European Motion: Chicago Celebrates E.U.; while Austria Fetes Its Own At Alternative Diagonale
by Anthony Kaufman
If the European Union succeeds as a collective entity, it will pose major challenges to the United States as the world’s single superpower. With 25 countries, a reported population of 500 million and an economy of $9.3 trillion, the E.U. could finally put American imperialism in check. This month, Chicago’s Gene Siskel Film Center is hosting a film festival that showcases what the cinema might look like in a world dominated not by America’s dream factory, but by the European Union. And let me tell you, it’s a lot more thrilling, innovative and inclusive (10 of the 36 films are directed by women) than what we have now.
The Film Center’s seventh European Union Film Festival, which opened last Friday with Ireland’s “Intermission” and ends March 25 with an entry from new E.U. member Poland, will unveil work from 16 countries, including sneak previews of Lars von Trier‘s gloriously anti-American tour-de-force “Dogville” (Lions Gate) and Jean-Paul Rappeneau‘s WWII-set Oscar snub “Bon Voyage” (Sony Classics). Much of the series functions as a launch pad for the arthouse distributors’ upcoming pictures (e.g. Wellspring‘s “Twentynine Palms”; Kino‘s “Free Radicals”; ThinkFilm‘s “Bright Young Things”; IFC‘s “The Reckoning”; Paramount Classics‘ “Love Me If You Dare” and Miramax‘s “I’m Not Scared”). But a handful of noteworthy films still wait in distribution limbo, and deserve a second look.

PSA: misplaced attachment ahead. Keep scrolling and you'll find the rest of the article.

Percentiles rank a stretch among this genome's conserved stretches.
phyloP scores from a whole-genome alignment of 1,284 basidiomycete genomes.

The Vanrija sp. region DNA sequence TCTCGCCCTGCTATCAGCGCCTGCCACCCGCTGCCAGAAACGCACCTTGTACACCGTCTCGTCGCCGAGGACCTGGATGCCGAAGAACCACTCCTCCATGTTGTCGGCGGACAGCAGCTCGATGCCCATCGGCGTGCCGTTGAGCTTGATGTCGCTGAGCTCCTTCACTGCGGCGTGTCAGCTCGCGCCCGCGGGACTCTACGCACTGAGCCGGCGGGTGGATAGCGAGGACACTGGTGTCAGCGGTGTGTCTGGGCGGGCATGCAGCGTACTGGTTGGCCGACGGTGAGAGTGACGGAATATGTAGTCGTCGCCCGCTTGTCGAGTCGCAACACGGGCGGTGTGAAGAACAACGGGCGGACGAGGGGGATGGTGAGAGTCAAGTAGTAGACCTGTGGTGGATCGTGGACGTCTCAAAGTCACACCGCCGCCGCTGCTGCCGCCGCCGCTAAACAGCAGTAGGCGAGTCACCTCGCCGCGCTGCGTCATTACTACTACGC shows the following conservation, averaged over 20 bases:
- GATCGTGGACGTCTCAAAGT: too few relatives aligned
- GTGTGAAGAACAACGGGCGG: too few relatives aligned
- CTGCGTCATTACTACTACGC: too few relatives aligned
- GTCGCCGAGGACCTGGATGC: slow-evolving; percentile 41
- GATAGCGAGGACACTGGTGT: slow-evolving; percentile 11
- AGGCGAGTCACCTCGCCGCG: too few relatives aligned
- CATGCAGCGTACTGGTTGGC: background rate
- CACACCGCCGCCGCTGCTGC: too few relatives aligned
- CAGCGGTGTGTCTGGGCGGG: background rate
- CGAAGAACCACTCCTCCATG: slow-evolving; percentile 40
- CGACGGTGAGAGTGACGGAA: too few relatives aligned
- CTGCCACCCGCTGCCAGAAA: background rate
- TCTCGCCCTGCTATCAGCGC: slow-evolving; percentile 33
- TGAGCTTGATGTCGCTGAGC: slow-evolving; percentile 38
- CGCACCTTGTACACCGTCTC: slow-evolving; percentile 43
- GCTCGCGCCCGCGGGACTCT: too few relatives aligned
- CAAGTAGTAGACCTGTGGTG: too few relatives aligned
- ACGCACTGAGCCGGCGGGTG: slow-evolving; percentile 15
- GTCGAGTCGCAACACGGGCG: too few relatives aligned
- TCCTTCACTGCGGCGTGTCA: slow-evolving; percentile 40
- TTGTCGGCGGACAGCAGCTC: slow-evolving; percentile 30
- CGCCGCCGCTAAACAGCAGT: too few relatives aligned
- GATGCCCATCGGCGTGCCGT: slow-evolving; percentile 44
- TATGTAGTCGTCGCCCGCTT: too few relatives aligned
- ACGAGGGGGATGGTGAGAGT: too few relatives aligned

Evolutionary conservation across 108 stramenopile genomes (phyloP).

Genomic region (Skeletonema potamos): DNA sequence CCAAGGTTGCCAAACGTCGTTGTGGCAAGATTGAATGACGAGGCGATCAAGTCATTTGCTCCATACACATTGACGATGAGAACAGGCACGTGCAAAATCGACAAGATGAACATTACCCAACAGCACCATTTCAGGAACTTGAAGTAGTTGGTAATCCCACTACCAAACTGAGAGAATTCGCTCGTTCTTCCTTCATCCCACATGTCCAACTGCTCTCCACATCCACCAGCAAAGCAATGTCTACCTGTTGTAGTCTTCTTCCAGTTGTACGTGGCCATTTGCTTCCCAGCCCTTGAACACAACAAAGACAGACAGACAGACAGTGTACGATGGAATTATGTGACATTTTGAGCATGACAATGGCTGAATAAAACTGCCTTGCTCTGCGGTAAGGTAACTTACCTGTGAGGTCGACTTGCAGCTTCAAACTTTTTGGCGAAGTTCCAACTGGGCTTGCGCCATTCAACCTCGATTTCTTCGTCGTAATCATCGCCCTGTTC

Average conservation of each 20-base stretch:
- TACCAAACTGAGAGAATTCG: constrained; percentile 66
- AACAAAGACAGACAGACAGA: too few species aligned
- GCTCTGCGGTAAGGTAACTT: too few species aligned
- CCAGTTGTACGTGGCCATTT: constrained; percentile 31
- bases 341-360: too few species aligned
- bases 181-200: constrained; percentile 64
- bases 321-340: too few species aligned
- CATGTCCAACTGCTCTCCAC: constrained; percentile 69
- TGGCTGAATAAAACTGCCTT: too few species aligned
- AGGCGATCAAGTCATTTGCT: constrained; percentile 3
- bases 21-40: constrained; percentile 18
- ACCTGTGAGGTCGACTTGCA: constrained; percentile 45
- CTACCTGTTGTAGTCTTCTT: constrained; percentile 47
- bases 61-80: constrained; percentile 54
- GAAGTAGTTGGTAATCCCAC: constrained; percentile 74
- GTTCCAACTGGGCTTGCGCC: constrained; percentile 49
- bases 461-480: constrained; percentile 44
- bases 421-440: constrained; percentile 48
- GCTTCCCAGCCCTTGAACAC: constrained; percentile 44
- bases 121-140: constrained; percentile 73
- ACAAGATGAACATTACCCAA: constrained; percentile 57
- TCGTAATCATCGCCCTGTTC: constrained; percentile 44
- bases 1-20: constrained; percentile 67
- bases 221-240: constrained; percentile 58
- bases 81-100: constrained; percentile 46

German filmmaker Christian Petzold‘s second feature “Something to Remind Me” (“Toter Mann”) continues the emotional complexity and psychological suspense he established in his 2000 debut “The State I Am In” and confirmed in his more recent 2003 Berlin Fest entry “Wolfsburg.” Imbued with loneliness and empty spaces, “Something to Remind Me” follows a lawyer’s obsession for a mysterious blonde woman who abruptly disappears from his life. While therein lies a trace of Hitchcockian thriller, Petzold is more attuned to the sadness and desperation of everyone who appears onscreen, from a sympathetic, sorrowful murderer on parole to a single woman who tells us that it is far better to be ashamed with someone than to be ashamed alone.